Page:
National Geographic : 1978 Jul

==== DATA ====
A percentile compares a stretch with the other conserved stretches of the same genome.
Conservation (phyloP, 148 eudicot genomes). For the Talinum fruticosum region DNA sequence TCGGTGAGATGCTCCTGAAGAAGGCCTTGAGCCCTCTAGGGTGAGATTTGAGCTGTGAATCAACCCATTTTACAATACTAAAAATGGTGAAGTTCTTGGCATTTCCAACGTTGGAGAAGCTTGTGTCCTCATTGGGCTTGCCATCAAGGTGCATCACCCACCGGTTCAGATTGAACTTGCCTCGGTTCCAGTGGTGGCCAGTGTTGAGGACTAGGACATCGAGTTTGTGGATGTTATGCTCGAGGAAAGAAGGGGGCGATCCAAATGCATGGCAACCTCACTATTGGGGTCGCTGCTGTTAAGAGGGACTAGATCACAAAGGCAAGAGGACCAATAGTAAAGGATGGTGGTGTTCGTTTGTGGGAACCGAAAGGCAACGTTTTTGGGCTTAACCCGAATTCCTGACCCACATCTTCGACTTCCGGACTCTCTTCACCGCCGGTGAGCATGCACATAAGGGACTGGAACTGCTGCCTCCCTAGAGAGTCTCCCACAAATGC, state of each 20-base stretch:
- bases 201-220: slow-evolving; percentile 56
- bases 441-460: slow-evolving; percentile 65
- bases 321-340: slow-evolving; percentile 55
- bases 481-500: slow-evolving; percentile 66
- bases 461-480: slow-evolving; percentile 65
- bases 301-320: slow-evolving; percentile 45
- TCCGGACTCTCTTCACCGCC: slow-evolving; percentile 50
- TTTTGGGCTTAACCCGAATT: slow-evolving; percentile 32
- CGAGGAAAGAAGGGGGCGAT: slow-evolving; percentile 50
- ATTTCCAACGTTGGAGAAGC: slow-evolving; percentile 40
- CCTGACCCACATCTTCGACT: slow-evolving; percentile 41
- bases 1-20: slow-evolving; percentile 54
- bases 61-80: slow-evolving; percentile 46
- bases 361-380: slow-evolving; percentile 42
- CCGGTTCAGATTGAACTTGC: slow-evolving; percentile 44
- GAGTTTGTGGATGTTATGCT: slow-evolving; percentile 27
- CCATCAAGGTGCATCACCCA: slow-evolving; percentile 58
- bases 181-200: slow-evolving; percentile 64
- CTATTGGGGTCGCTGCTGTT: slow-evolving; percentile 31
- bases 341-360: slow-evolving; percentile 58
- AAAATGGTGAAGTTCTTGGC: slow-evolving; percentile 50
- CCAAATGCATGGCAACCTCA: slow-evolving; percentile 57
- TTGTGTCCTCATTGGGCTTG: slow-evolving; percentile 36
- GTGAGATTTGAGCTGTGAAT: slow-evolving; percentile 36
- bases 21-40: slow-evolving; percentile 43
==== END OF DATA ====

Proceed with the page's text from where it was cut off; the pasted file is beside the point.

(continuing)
On our first day in the tomb my assistants and I had simply noted and marveled at all the visible splendors. The second day, try ing not to disturb anything, we measured, sketched, and photographed. Only on the third day did we open the marble sarcophagus. When we lifted the covering slab, we gasped-an urn was what we anticipated. There lay a larnax, or cas ket, of solid gold, measuring, without the legs, 40 centimeters long, 33.5 wide, and 17 high. The casket and its contents weighed 10,800 grams, almost 24 pounds. The lid was embossed with a sunburst, or star with rays, while the sides were richly chased with palmettes, rosettes, and vines. WITHIN, the burned bones of the deceased lay as clean as if they had been washed, covered with a golden wreath of leaves and acorns from Zeus's sacred tree, the oak (pages 68-9). Two teeth, a molar and a wisdom tooth, have been judged by an anthropologist as belong ing to a man of more than 32 years. (Philip was 46 at his death.) A deep-blue color suffused certain bones, and a purple tint stained the bottom of the casket. These hues, our experts said, came from disintegration of the purple cloth with which the bones had been wrapped. Surely our discoveries had reached their zenith! But a still more thrilling surprise awaited us. I have noted that the wooden bed or piece of furniture bore a decoration of gold-and-ivory figurines, deduced from the heads, arms, and legs that we found in the rubble. I had at first looked at these relics quickly. But when I examined one of the heads more closely, I could not believe my eyes: It was an excellent portrait of Philip. Here was a mature man with a somewhat fa tigued expression, an injured eye, but clear ly with great strength of character (page 56). Shaken by my discovery, I picked up a second head and searched it carefully. It seemed impossible that I could be mistaken; this was the most beautiful sculpture of Alexander the Great that I had ever seen (page 62). His neck stretched and turned, his vivid eyes looked upward. A third head resembled him, but belonged to a woman. This must have been Alexander's mother, Olympias. Of the other two heads, one was a man's and the other a woman's, strong faces but apparently unknown. My mind went back to the gold-and-ivory statues of his family that Philip had com missioned from the great sculptor Leochares after the decisive victory at Chaeronea in 338 B.C. They were taken to the sanctuary of Zeus at Olympia and placed in the Philip peion, a round building designed to house statues of the Macedonian royal family. We know that those statues depicted Philip, Olympias, Alexander, and Philip's parents. The king was feeling proud of his son, who at 18 had brilliantly commanded the cavalry in the historic battle that assured Philip's control of the Greek mainland. I believe that in these ivory miniatures, possibly the work of Leochares himself, we have the best and most authentic portraits of Philip and Alexander. HE ANTECHAMBER still awaited us. Unable to open the door, we worked like thieves again, removing a stone from the dividing wall. A second mar ble sarcophagus, a little larger than the one in the main chamber, stood next to the wall. An elegant golden wreath patterned in leaves and flowers of myrtle lay on the floor next to the sarcophagus. Turning, we drew in our breaths to see standing in a corner near the connecting door a golden artifact magnificently deco rated with two bands of scenes in relief, seemingly depicting the sack of a town, per haps Troy. It was a quiver (pages 64-5). Not only had the bronze points of its arrows been preserved, but even the wooden shafts. Leaning against the door was the fourth pair of bronze greaves we had found. These, Lost and found: The exquisite style of fourth-century B.C. Greek wall painting had been known primarilyfrom descriptions in ancient Greek literatureand from Roman reproductions-untilthe Vergina tombs were unearthed. The delicately drawn figure may be a portraitof the woman who was buried in the looted chamber. This painting and the others from the tombs constitutefinds of major significance.